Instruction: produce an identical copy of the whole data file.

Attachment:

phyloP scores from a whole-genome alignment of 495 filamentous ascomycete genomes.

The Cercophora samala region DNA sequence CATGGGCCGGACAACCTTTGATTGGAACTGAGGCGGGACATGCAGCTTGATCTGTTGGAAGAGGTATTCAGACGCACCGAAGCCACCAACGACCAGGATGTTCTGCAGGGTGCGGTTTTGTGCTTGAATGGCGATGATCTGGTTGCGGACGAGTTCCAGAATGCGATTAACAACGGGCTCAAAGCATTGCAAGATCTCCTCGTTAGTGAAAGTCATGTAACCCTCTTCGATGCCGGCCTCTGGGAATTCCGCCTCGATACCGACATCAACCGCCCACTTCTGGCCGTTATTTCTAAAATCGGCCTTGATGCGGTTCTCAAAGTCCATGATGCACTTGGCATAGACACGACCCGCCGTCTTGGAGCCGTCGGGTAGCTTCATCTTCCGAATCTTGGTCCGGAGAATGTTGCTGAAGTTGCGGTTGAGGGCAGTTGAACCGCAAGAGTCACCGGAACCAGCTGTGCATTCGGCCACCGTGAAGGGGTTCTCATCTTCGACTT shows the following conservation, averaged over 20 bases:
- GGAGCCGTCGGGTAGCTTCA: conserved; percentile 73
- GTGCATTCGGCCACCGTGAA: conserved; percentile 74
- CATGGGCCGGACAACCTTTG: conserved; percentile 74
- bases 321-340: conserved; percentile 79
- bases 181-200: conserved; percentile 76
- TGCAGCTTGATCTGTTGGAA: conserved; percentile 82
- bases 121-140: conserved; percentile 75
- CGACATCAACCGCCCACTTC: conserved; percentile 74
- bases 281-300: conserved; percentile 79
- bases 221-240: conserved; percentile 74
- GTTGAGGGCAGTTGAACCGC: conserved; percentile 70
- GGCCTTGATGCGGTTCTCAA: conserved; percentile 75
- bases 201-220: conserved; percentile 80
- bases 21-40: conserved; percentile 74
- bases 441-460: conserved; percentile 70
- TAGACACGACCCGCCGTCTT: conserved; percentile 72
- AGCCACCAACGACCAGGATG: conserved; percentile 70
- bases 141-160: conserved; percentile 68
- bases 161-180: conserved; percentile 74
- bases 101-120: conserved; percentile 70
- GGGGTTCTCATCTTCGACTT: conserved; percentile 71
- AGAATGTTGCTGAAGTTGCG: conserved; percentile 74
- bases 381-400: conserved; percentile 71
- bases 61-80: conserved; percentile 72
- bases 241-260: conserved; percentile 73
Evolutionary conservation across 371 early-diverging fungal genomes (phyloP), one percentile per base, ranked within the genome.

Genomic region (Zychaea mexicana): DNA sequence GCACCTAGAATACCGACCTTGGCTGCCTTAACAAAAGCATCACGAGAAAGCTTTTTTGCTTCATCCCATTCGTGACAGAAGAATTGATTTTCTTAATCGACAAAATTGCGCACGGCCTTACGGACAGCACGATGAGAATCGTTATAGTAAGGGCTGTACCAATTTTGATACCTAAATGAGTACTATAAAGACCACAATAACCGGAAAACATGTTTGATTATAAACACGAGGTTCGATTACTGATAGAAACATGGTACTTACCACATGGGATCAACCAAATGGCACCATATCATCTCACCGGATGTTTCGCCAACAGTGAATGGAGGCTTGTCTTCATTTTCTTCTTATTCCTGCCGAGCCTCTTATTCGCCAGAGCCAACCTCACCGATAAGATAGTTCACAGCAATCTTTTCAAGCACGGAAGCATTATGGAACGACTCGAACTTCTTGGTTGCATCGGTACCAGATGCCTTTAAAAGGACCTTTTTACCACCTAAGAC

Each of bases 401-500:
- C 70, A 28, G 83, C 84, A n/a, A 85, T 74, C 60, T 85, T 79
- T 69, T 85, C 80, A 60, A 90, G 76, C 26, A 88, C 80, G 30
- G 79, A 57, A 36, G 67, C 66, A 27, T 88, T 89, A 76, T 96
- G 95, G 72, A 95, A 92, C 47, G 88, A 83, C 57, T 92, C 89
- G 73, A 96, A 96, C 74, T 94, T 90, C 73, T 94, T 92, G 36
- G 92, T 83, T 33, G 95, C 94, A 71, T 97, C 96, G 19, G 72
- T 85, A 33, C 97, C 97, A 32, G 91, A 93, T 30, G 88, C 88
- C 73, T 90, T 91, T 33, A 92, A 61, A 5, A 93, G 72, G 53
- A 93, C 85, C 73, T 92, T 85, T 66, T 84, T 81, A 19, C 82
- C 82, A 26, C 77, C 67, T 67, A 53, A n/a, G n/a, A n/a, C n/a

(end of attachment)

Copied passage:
phyloP scores from a whole-genome alignment of 495 filamentous ascomycete genomes.

The Cercophora samala region DNA sequence CATGGGCCGGACAACCTTTGATTGGAACTGAGGCGGGACATGCAGCTTGATCTGTTGGAAGAGGTATTCAGACGCACCGAAGCCACCAACGACCAGGATGTTCTGCAGGGTGCGGTTTTGTGCTTGAATGGCGATGATCTGGTTGCGGACGAGTTCCAGAATGCGATTAACAACGGGCTCAAAGCATTGCAAGATCTCCTCGTTAGTGAAAGTCATGTAACCCTCTTCGATGCCGGCCTCTGGGAATTCCGCCTCGATACCGACATCAACCGCCCACTTCTGGCCGTTATTTCTAAAATCGGCCTTGATGCGGTTCTCAAAGTCCATGATGCACTTGGCATAGACACGACCCGCCGTCTTGGAGCCGTCGGGTAGCTTCATCTTCCGAATCTTGGTCCGGAGAATGTTGCTGAAGTTGCGGTTGAGGGCAGTTGAACCGCAAGAGTCACCGGAACCAGCTGTGCATTCGGCCACCGTGAAGGGGTTCTCATCTTCGACTT shows the following conservation, averaged over 20 bases:
- GGAGCCGTCGGGTAGCTTCA: conserved; percentile 73
- GTGCATTCGGCCACCGTGAA: conserved; percentile 74
- CATGGGCCGGACAACCTTTG: conserved; percentile 74
- bases 321-340: conserved; percentile 79
- bases 181-200: conserved; percentile 76
- TGCAGCTTGATCTGTTGGAA: conserved; percentile 82
- bases 121-140: conserved; percentile 75
- CGACATCAACCGCCCACTTC: conserved; percentile 74
- bases 281-300: conserved; percentile 79
- bases 221-240: conserved; percentile 74
- GTTGAGGGCAGTTGAACCGC: conserved; percentile 70
- GGCCTTGATGCGGTTCTCAA: conserved; percentile 75
- bases 201-220: conserved; percentile 80
- bases 21-40: conserved; percentile 74
- bases 441-460: conserved; percentile 70
- TAGACACGACCCGCCGTCTT: conserved; percentile 72
- AGCCACCAACGACCAGGATG: conserved; percentile 70
- bases 141-160: conserved; percentile 68
- bases 161-180: conserved; percentile 74
- bases 101-120: conserved; percentile 70
- GGGGTTCTCATCTTCGACTT: conserved; percentile 71
- AGAATGTTGCTGAAGTTGCG: conserved; percentile 74
- bases 381-400: conserved; percentile 71
- bases 61-80: conserved; percentile 72
- bases 241-260: conserved; percentile 73
Evolutionary conservation across 371 early-diverging fungal genomes (phyloP), one percentile per base, ranked within the genome.

Genomic region (Zychaea mexicana): DNA sequence GCACCTAGAATACCGACCTTGGCTGCCTTAACAAAAGCATCACGAGAAAGCTTTTTTGCTTCATCCCATTCGTGACAGAAGAATTGATTTTCTTAATCGACAAAATTGCGCACGGCCTTACGGACAGCACGATGAGAATCGTTATAGTAAGGGCTGTACCAATTTTGATACCTAAATGAGTACTATAAAGACCACAATAACCGGAAAACATGTTTGATTATAAACACGAGGTTCGATTACTGATAGAAACATGGTACTTACCACATGGGATCAACCAAATGGCACCATATCATCTCACCGGATGTTTCGCCAACAGTGAATGGAGGCTTGTCTTCATTTTCTTCTTATTCCTGCCGAGCCTCTTATTCGCCAGAGCCAACCTCACCGATAAGATAGTTCACAGCAATCTTTTCAAGCACGGAAGCATTATGGAACGACTCGAACTTCTTGGTTGCATCGGTACCAGATGCCTTTAAAAGGACCTTTTTACCACCTAAGAC

Each of bases 401-500:
- C 70, A 28, G 83, C 84, A n/a, A 85, T 74, C 60, T 85, T 79
- T 69, T 85, C 80, A 60, A 90, G 76, C 26, A 88, C 80, G 30
- G 79, A 57, A 36, G 67, C 66, A 27, T 88, T 89, A 76, T 96
- G 95, G 72, A 95, A 92, C 47, G 88, A 83, C 57, T 92, C 89
- G 73, A 96, A 96, C 74, T 94, T 90, C 73, T 94, T 92, G 36
- G 92, T 83, T 33, G 95, C 94, A 71, T 97, C 96, G 19, G 72
- T 85, A 33, C 97, C 97, A 32, G 91, A 93, T 30, G 88, C 88
- C 73, T 90, T 91, T 33, A 92, A 61, A 5, A 93, G 72, G 53
- A 93, C 85, C 73, T 92, T 85, T 66, T 84, T 81, A 19, C 82
- C 82, A 26, C 77, C 67, T 67, A 53, A n/a, G n/a, A n/a, C n/a